Tuesday, June 27, 2017

Visioning a Future for the Furgary

Bill Krattinger, from the Office of Parks, Recreation, and Historic Preservation, is expected to visit the site of the Furgary Boat Club on Thursday, July 6. After that visit, he will meet with the mayor and members of the Common Council at 4 p.m. at City Hall, to discuss the possibility of pursuing state and national register designation for the site. It was determined two years ago, at the end of July 2015, that the settlement of shacks known as the Furgary was eligible for listing in the National Register of Historic Places, not because the shacks are examples of great historic architecture but because the site in its entirety--shacks and their setting--is an example of a Maritime Cultural Landscape.

In the meantime, advocates for the Furgary, calling themselves the Shantytown Committee, have created a map to show what a plan for preserving the site might look like, which Gossips shares here, with the permission of its creators.

If you are curious to know which shacks are being recommended for preservation, you could go down and have a look. The numbers are spray-painted on the buildings, and the site is accessible.


  1. Thirty years ago I left a break away (5th) slip between cabin 13 and 14, in anticipation of the enevitable. Do you now plan undermine my vision of increased access?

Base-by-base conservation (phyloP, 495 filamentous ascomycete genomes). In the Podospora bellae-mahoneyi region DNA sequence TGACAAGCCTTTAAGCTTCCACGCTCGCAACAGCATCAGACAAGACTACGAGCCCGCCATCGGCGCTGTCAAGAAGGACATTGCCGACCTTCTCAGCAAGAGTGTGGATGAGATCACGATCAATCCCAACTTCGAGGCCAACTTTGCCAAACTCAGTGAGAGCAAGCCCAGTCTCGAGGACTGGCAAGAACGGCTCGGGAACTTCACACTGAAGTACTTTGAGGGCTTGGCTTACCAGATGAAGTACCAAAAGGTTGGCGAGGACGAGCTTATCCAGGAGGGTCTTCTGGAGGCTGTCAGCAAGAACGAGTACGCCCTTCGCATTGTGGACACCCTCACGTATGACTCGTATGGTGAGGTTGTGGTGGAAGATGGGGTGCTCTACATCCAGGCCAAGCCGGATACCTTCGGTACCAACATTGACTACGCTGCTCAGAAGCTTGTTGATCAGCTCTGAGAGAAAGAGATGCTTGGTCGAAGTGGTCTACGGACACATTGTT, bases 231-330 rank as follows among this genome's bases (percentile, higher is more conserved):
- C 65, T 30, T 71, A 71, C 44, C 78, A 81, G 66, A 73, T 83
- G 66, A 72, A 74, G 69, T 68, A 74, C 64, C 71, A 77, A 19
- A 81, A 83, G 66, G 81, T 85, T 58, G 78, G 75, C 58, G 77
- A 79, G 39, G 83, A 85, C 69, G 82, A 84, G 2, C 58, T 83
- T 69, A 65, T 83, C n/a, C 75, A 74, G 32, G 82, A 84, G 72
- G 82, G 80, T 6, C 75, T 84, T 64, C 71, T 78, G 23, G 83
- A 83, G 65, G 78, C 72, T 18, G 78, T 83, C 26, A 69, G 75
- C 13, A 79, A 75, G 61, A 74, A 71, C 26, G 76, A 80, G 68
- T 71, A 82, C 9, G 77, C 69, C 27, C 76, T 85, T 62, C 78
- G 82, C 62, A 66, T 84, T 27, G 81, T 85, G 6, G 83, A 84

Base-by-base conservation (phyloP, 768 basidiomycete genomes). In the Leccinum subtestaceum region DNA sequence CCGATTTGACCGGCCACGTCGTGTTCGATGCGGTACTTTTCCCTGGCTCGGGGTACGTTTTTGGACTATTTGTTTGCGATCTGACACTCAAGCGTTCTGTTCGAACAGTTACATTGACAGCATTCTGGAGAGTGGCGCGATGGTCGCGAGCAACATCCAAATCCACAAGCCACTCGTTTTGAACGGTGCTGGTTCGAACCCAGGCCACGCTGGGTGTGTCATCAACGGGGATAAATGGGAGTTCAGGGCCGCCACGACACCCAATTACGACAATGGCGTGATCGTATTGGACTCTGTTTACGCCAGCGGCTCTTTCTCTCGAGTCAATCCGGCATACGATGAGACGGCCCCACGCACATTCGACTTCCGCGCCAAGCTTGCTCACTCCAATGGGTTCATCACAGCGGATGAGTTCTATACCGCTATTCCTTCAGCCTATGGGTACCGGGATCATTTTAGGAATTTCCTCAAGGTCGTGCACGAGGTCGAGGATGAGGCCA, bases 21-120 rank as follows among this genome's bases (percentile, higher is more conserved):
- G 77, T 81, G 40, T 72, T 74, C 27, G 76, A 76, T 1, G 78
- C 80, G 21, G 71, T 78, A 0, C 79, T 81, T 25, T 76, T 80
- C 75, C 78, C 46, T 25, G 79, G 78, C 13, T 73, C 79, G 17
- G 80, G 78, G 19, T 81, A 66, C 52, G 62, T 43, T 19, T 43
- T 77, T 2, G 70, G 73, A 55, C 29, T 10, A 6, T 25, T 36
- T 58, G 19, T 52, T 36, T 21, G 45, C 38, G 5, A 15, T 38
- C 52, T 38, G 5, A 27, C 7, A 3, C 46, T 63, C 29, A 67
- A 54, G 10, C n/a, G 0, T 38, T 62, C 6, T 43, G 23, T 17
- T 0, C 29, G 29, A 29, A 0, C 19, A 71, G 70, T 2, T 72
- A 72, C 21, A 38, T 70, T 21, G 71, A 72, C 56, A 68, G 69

Get your mind right mapmaker.

    1. Learn to: 1) participate, and 2) compromise.

      There's increased access EVERYWHERE.

      You want more access only where it can frustrate others. You don't really care about access.

    2. During Sandy, this entire area was under four feet of water.

    3. Yeah, we had lots of access after Sandy.

      There can be nothing proprietary down there anymore after the court challenge was lost. The court's judgement swept away that thinking, and now the stewards of Shantytown must think of everyone else, of taxpayers.

      At the same time we should maximize our interests, which is why that shack reserved for leasing is on the map. And can there be a more fitting tribute to Joe S. than to reserve shack no. 16 for that purpose, which SHPO has already recognized as among the oldest of all the shacks (19th c.)?

      We probably missed something, but it's finally a reasonable plan.

  2. State and local restrictions on use of navigable rivers have to be legitimately related to enhancing public trust value, not reducing it. Rivers cannot be closed or partially closed to appease adjacent landowners, or to appease people who want to dedicate the river to fishing only, or to make life easier for local law enforcement agencies.

    The only thing this city gained five long years ago was a duty to to enhance public trust value.

    With zero dollars budgeted in each of the last five years, the public has been five years betrayed.

    The only thing the Department of Public Waterfront maintains is disdain for the public as their master.

    These public servants should have reached a public private partnership by incorporating with the existing maintainers to increase use rather than sending in the militia.

    1. I agree with all of the above until your last paragraph, and therein lies the crux.

      Whatever the City should have done all along will lose its relevance the moment the City initiates that public/private partnership. After that we must all look forward, albeit it in the trust-but-verify mode.